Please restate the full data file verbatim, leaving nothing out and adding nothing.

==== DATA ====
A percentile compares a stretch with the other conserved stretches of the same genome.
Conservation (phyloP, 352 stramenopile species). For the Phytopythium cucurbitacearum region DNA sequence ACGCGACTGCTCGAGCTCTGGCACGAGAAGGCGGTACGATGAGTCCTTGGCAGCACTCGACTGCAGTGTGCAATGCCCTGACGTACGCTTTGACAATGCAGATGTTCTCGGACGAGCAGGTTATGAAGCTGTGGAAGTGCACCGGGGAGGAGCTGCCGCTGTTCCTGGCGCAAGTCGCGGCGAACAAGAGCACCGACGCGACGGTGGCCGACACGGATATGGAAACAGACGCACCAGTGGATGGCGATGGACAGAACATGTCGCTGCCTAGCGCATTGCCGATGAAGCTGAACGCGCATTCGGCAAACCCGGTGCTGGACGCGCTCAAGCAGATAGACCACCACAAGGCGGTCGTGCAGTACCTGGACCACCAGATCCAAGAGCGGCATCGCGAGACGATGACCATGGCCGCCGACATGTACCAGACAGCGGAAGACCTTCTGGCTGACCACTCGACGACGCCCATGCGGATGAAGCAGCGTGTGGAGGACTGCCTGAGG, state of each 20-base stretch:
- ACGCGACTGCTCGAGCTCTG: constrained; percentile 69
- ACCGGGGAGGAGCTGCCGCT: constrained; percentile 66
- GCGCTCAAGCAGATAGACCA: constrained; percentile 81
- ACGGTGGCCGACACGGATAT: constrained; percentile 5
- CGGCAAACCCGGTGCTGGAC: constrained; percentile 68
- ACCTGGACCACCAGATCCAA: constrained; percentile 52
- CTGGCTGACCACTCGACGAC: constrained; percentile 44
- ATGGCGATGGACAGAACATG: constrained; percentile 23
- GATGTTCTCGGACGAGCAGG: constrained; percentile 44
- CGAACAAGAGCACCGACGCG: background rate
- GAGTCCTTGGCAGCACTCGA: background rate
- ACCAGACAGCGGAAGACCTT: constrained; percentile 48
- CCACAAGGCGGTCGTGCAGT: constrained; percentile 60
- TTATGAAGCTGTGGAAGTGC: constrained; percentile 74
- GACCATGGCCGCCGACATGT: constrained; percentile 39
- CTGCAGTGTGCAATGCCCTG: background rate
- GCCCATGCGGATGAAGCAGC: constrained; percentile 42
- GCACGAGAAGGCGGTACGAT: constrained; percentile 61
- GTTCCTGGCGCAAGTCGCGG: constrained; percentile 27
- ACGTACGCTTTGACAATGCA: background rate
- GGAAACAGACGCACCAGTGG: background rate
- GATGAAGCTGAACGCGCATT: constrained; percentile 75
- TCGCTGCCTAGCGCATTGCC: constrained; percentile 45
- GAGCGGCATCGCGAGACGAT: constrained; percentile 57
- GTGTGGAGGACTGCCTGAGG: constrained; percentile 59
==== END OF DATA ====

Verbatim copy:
A percentile compares a stretch with the other conserved stretches of the same genome.
Conservation (phyloP, 352 stramenopile species). For the Phytopythium cucurbitacearum region DNA sequence ACGCGACTGCTCGAGCTCTGGCACGAGAAGGCGGTACGATGAGTCCTTGGCAGCACTCGACTGCAGTGTGCAATGCCCTGACGTACGCTTTGACAATGCAGATGTTCTCGGACGAGCAGGTTATGAAGCTGTGGAAGTGCACCGGGGAGGAGCTGCCGCTGTTCCTGGCGCAAGTCGCGGCGAACAAGAGCACCGACGCGACGGTGGCCGACACGGATATGGAAACAGACGCACCAGTGGATGGCGATGGACAGAACATGTCGCTGCCTAGCGCATTGCCGATGAAGCTGAACGCGCATTCGGCAAACCCGGTGCTGGACGCGCTCAAGCAGATAGACCACCACAAGGCGGTCGTGCAGTACCTGGACCACCAGATCCAAGAGCGGCATCGCGAGACGATGACCATGGCCGCCGACATGTACCAGACAGCGGAAGACCTTCTGGCTGACCACTCGACGACGCCCATGCGGATGAAGCAGCGTGTGGAGGACTGCCTGAGG, state of each 20-base stretch:
- ACGCGACTGCTCGAGCTCTG: constrained; percentile 69
- ACCGGGGAGGAGCTGCCGCT: constrained; percentile 66
- GCGCTCAAGCAGATAGACCA: constrained; percentile 81
- ACGGTGGCCGACACGGATAT: constrained; percentile 5
- CGGCAAACCCGGTGCTGGAC: constrained; percentile 68
- ACCTGGACCACCAGATCCAA: constrained; percentile 52
- CTGGCTGACCACTCGACGAC: constrained; percentile 44
- ATGGCGATGGACAGAACATG: constrained; percentile 23
- GATGTTCTCGGACGAGCAGG: constrained; percentile 44
- CGAACAAGAGCACCGACGCG: background rate
- GAGTCCTTGGCAGCACTCGA: background rate
- ACCAGACAGCGGAAGACCTT: constrained; percentile 48
- CCACAAGGCGGTCGTGCAGT: constrained; percentile 60
- TTATGAAGCTGTGGAAGTGC: constrained; percentile 74
- GACCATGGCCGCCGACATGT: constrained; percentile 39
- CTGCAGTGTGCAATGCCCTG: background rate
- GCCCATGCGGATGAAGCAGC: constrained; percentile 42
- GCACGAGAAGGCGGTACGAT: constrained; percentile 61
- GTTCCTGGCGCAAGTCGCGG: constrained; percentile 27
- ACGTACGCTTTGACAATGCA: background rate
- GGAAACAGACGCACCAGTGG: background rate
- GATGAAGCTGAACGCGCATT: constrained; percentile 75
- TCGCTGCCTAGCGCATTGCC: constrained; percentile 45
- GAGCGGCATCGCGAGACGAT: constrained; percentile 57
- GTGTGGAGGACTGCCTGAGG: constrained; percentile 59